Wall Street retreats over economic data
NEW YORK » Wall Street retreated yesterday after housing data showed sales surged in April by the largest amount in 14 years, damping hopes that an interest rate cut would be needed to stimulate the economy.
Investors were originally enthusiastic after the U.S. Commerce Department reported sales of single-family homes rose 16.2 percent last month after falling slightly in March. Even though the report indicated that the economy continues to expand, investors became unnerved by a record drop in home prices.
With first-quarter corporate earnings reports mostly in, Wall Street is again placing increased significance on economic data. Reports yesterday suggested the Federal Reserve might be successfully steering the economy toward a soft landing and that a rate cut might not be needed.
"Sometimes good is bad," said Scott Fullman, director of investment strategy for Israel A. Englander & Co. "This takes away the anticipation that the Fed is going to ease interest rates because of the housing market."
He also said that after a months-long run, and before a three-day holiday weekend, that investors were taking a breather to collect profits.
The Dow Jones industrial average fell 84.52, or 0.62 percent, to 13,441.13. The shift in the direction of the Dow and the other major indexes yesterday was pronounced. The Dow rose nearly 100 points to 13,624.55 early in the session -- eclipsing its previous trading high of 13,609.75 reached Wednesday -- before pulling back.
Broader stock indicators fell. The Standard & Poor's 500 index fell 9.96, or 0.65 percent, to 1,512.32, and the Nasdaq composite index fell 30.09, or 1.17 percent, to 2,546.96.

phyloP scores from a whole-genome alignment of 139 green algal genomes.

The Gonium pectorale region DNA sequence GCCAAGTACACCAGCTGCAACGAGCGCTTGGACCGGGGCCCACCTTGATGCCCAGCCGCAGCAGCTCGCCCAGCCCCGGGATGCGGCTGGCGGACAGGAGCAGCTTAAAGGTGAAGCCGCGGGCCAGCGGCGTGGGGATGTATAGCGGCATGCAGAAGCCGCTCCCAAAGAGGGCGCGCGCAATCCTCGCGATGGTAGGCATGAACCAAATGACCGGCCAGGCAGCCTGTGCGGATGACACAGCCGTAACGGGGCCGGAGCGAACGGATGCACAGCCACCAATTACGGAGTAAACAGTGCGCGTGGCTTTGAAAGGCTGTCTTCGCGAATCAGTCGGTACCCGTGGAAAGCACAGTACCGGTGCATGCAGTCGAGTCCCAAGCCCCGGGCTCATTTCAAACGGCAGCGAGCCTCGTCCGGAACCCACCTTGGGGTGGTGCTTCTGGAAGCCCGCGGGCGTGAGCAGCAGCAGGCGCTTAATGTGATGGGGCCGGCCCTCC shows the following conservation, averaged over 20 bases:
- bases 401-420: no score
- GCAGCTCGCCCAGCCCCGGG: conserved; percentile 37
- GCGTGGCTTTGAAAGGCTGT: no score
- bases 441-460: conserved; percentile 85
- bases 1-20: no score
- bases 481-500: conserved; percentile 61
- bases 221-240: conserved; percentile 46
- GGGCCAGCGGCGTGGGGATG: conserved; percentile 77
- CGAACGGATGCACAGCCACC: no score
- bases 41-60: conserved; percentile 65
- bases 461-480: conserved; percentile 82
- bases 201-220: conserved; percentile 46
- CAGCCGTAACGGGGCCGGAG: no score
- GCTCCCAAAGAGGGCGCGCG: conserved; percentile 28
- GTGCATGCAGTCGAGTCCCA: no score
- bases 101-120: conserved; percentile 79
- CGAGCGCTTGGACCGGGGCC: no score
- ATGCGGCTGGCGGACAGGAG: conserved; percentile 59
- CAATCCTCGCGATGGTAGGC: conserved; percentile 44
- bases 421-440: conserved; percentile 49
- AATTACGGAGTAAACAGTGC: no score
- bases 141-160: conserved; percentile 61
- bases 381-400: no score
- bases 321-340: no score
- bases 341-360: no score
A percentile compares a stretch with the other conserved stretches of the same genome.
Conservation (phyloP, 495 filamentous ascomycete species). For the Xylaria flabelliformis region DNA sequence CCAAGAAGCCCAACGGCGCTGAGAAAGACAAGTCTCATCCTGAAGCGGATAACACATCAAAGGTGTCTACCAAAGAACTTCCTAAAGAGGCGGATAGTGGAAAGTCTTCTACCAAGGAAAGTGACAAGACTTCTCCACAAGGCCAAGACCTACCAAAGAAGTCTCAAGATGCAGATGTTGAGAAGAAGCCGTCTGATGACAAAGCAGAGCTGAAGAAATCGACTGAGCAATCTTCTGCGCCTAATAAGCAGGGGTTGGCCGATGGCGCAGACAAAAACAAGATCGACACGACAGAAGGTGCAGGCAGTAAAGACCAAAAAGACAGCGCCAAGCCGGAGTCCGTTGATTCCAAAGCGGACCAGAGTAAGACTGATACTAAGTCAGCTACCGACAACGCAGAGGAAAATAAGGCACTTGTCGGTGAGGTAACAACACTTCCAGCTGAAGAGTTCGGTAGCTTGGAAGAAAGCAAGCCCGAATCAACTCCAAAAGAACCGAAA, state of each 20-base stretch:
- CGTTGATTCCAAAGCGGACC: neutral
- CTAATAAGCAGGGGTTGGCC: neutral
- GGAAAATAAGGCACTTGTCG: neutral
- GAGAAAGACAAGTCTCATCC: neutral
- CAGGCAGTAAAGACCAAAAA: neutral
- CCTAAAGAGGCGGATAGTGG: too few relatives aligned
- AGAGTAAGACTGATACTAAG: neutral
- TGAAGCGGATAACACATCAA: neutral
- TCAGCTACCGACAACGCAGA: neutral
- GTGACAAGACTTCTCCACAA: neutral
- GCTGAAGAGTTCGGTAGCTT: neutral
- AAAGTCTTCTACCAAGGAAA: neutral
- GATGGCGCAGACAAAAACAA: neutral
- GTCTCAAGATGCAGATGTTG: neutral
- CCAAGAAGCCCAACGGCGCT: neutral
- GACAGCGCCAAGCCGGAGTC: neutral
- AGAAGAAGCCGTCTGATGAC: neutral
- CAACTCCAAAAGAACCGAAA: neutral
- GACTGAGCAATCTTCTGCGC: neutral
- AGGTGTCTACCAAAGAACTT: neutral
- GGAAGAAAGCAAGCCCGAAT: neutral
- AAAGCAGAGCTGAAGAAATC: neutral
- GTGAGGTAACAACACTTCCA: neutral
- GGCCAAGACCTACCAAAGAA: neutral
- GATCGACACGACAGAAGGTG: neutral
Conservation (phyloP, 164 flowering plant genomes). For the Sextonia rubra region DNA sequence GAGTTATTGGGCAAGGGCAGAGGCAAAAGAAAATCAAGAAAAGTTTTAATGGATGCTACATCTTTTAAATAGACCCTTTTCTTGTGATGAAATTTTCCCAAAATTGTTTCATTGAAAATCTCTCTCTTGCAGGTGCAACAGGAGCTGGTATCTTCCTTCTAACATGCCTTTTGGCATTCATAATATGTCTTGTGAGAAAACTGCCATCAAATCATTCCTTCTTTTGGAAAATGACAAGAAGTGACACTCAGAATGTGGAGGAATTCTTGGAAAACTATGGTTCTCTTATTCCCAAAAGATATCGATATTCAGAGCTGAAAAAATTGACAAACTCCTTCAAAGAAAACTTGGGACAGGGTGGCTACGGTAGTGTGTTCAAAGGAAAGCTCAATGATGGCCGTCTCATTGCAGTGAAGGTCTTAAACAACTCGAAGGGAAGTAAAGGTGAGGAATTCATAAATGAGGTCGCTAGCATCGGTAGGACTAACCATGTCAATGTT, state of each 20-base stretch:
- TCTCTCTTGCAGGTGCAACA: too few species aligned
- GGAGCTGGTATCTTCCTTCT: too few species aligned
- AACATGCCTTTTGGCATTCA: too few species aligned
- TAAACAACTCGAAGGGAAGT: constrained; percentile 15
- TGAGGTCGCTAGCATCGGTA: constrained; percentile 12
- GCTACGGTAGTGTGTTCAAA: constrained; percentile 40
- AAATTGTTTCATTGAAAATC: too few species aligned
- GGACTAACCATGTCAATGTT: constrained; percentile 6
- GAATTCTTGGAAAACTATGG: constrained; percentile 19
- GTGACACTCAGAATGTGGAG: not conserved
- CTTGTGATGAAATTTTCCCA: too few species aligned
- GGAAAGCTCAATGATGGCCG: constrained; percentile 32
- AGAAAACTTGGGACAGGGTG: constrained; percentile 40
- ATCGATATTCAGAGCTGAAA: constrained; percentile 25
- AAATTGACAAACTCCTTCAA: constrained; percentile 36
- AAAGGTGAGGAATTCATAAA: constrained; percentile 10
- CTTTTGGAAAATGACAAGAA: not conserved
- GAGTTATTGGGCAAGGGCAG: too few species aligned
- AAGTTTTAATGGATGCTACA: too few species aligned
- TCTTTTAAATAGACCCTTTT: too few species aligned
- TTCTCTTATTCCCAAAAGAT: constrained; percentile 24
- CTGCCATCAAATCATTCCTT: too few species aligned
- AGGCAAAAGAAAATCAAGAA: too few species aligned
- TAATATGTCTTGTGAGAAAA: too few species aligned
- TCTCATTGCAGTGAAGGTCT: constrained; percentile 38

Bond prices rose modestly after falling sharply early in the session with the release of the housing data. The yield on the benchmark 10-year Treasury note fell to 4.85 percent from 4.86 percent late Wednesday.
A barrel of light, sweet crude fell $1.44 to $64.33 on the New York Mercantile Exchange.
The dollar was higher against most other major currencies, while gold prices declined.
Declining issues outnumbered advancers by about 4 to 1 on the New York Stock Exchange, where volume came to 1.77 billion shares compared with 1.6 billion shares traded Wednesday.
The Russell 2000 index of smaller companies fell 12.74, or 1.52 percent, to 823.80.
The moves in stocks followed fresh economic data.
The housing report came after data released by the department earlier yesterday that showed sales of big-ticket manufactured goods posted a modest increase in April, perhaps signaling a continued rebound in business spending.
In addition to new home sales and durable goods, Wall Street received a weekly U.S. Labor Department report showing the number of newly laid off workers filing for unemployment benefits rose slightly last week -- but was still at a level reflective of a healthy labor market.
In corporate news, housing stocks were among the market's best performers as the Commerce Department data showed sales ramped up last month, albeit as prices fell. Even Toll Brothers Inc. -- which reported second-quarter profit fell sharply -- rose 30 cents to $30.07.